Carnegie Mellon University

Data can help uncover problems in your courses that are otherwise unnoticed.

About DataLab

DataLab is the world’s largest bank of educational technology data — detailed data about how people learn and how effective learning software can be designed and deployed. This data bank addresses the widely recognized problem that education research has not produced results that unquestionably support robust student learning.

DataLab, an evolution of LearnLab's DataShop, meets instructors where they are with the data that they have. It shows them how to identify and correct issues in their instruction to improve learning outcomes.

DataLab offers tools to collect, analyze and securely store data from both offline and online instruction. These efforts help educators, researchers, course designers and partners to better assess performance, design courses, test new ideas and incorporate insights to improve student learning outcomes.

About DataLab

What is in DataLab's repository?

For decades, CMU learning scientists have been performing research into student interactions with learning software, reflecting learners' activities. In 2005, they began to collect this data in DataShop, the foundation for DataLab. This wealth of data is now being shared more broadly.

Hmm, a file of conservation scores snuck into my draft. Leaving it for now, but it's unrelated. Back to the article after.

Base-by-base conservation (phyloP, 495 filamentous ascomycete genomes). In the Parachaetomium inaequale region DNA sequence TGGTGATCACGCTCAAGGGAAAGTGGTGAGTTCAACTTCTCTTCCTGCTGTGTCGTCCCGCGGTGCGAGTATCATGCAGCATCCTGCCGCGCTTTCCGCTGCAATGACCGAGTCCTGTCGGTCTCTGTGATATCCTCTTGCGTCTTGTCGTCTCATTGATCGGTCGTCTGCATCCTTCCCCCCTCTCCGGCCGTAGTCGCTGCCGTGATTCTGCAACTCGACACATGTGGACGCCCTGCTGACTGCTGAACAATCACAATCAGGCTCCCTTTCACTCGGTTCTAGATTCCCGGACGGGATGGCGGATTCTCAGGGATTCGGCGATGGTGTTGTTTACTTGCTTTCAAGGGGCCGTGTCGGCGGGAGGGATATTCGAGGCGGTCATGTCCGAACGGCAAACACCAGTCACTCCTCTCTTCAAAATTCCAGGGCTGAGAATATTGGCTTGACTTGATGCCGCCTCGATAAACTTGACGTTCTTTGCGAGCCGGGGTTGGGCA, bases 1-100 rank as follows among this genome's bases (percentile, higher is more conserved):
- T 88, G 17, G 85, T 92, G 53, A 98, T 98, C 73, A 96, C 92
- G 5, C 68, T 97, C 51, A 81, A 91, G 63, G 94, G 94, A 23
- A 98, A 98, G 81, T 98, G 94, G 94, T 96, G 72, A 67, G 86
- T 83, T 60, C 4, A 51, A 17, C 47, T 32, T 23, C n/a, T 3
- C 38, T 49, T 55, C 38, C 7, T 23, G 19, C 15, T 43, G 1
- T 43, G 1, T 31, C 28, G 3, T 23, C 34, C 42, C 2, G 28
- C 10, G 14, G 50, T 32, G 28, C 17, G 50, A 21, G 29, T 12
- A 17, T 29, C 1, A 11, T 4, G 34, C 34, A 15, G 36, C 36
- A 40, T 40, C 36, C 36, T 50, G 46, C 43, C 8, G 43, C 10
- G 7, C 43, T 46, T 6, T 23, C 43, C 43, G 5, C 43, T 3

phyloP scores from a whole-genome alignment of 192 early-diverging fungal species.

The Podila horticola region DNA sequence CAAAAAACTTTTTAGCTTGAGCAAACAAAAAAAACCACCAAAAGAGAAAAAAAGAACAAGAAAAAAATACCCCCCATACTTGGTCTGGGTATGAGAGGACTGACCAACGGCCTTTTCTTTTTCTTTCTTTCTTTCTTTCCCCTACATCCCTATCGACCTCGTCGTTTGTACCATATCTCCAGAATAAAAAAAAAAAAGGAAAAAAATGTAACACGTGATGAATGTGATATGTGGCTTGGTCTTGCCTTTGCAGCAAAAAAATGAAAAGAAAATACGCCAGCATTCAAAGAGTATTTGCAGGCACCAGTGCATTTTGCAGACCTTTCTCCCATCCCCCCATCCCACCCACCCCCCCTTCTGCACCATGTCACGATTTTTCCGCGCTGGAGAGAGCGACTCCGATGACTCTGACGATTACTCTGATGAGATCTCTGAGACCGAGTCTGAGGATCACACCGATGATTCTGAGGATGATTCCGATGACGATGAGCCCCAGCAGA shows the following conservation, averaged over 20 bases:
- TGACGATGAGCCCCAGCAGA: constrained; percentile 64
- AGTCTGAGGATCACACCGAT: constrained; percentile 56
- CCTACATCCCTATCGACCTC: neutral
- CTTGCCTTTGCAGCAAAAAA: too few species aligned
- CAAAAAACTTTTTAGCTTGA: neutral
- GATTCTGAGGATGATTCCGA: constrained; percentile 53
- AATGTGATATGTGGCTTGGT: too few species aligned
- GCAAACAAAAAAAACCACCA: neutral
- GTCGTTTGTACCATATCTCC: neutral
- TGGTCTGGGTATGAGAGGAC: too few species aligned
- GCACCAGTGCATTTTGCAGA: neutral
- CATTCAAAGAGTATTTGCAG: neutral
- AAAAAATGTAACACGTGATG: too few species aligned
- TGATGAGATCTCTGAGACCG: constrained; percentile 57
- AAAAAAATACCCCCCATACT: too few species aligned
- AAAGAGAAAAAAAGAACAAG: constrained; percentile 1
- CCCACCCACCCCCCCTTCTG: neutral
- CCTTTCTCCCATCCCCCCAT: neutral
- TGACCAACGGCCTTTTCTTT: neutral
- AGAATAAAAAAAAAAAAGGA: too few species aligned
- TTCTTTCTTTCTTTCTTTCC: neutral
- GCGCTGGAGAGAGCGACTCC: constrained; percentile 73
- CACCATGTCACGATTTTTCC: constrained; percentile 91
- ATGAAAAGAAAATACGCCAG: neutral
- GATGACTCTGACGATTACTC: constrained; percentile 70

With the launch of DataLab, we are expanding the repository by making contributing to it and using it more accessible. We’re building tools, for example, that will make it easy for instructors and course designers — at any level — to upload data and run analysis for feedback.

We are also welcoming partners who want to contribute data to the repository or other resources. If you are an educator, researcher or technology-company executive spearheading efforts to develop standards and promote best practices in online education, let's have a conversation.

How is DataLab supported?

DataLab is part of The Simon Initiative. Named to honor the work of the late Nobel Laureate and CMU Professor Herbert A. Simon, The Simon Initiative was created to accelerate the use of learning science and technology to improve student learning.

The Simon Initiative has many ways its supporters can contribute to its cause. Gifts of any size are welcome, and opportunities exist to endow a professorship, fund graduate fellowships in the learning sciences, fund continuing operations, name first-rate facilities, or simply give what you can to inspire faculty and students (indicate "DataLab" in the comment section). To talk more about the options, please contact us.